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Examiner
Walking and bicycling for transportation, fitness, and fun
Is "Extremely Loud" a contender?
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By Rachel Ruhlen

My bicycle is our second car. I love to bicycle in all weather, for all distances, and on all routes. Bicycling has brought so much joy to my life, and I want to share it with anyone who is interested. I will use my soapbox to tell you about the ...

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Bicycling and Walking Around

My bicycle is our second car. I love to bicycle in all weather, for all distances, and on all routes. Bicycling has brought so much joy to my life, and I want to share it with anyone who is interested. I will use my soapbox to tell you about the joys, the freedom, the benefits, and, yes, the challenges of bicycling and walking for transportation.

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By Jeff Fox - jeff.fox@examiner.net
Feb. 9, 2012 12:01 a.m.





Here's how it goes. You see a trailer a good four months before the movie will ever be here. Hmm. Great cast. Looks intense. Looks emotional. Maybe this on has a chance.





By the eighth time you've seen the trailer, not to mention the ads on TV, you're already wearying of a movie you haven't seen. Then the reviews are good, not great. A couple of friends say good, not great. Maybe, you say, I'll just take a pass.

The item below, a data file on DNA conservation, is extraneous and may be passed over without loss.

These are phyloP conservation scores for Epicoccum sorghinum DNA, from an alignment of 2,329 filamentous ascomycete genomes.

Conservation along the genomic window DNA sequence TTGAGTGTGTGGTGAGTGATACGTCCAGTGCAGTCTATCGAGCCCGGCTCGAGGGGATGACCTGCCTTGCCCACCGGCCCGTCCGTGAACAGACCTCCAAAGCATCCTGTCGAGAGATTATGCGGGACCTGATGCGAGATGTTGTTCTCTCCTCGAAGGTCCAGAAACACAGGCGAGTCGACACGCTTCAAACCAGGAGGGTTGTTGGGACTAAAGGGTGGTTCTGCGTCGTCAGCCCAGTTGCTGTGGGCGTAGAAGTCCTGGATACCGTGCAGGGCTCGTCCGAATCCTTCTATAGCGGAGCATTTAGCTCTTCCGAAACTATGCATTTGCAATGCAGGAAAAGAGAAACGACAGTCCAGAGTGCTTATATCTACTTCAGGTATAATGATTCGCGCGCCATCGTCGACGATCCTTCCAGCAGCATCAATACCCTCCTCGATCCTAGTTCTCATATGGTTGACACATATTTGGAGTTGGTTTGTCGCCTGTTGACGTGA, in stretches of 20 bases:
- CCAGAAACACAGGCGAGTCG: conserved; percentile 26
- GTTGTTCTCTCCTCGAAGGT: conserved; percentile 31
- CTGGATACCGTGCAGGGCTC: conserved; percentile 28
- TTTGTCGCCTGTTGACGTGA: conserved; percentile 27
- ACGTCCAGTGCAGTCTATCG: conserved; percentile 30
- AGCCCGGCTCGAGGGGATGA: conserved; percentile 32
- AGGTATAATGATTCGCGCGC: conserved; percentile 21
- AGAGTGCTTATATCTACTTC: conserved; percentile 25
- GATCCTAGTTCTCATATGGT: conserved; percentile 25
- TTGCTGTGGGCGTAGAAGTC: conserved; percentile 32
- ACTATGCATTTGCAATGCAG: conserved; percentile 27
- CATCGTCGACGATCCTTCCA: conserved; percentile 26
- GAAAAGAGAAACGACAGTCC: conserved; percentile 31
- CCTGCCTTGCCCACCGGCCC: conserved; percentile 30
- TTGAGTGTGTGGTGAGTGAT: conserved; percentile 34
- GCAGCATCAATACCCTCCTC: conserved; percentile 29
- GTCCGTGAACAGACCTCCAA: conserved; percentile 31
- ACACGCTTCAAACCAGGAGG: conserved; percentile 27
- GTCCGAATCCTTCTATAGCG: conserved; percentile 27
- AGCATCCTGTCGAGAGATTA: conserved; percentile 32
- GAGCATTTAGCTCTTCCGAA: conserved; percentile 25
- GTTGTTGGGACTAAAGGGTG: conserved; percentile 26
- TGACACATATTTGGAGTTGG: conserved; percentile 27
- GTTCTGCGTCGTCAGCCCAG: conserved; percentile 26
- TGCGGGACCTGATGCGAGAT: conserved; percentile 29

I'm glad I didn't pass on "Extremely Loud & Incredibly Close," a drama about a boy on an impossible but determined quest after his father dies in the Twin Towers on Sept. 11. It is one of those movies that loses some punch if you've seen the trailers and ads a hundred times -- hard to avoid -- but it's still enjoyable. Its story line is no more improbable than, say, "Forrest Gump," which is deeply and fictionally rooted in real events. Yes, it requires some suspension of disbelief, but then it either works or it doesn't. I thought it was fine.





The young star, Thomas Horn, brings us a character with a strong personality and not a few issues, but his intensity - his need to know the unknowable - drives the story. Max von Sydow has been nominated for best supporting actor (in a role with no lines), and he's very good. I'm no fan usually, but Sandra Bullock does very well in a weepy role. Tom Hanks is fine, as well, but there's not that much of him, Viola Davis -- did I mention that I'm a huge fan? -- and Jeffrey Wright are both quite good in key roles.





This is one of the nine movies nominated for best picture, and although I would vote for two or three others ahead of it, I can understand why it's said to have a small but fervent core of supporters with the Academy. We'll see. Not much seems all that certain at this point. Some winners might surprise us.

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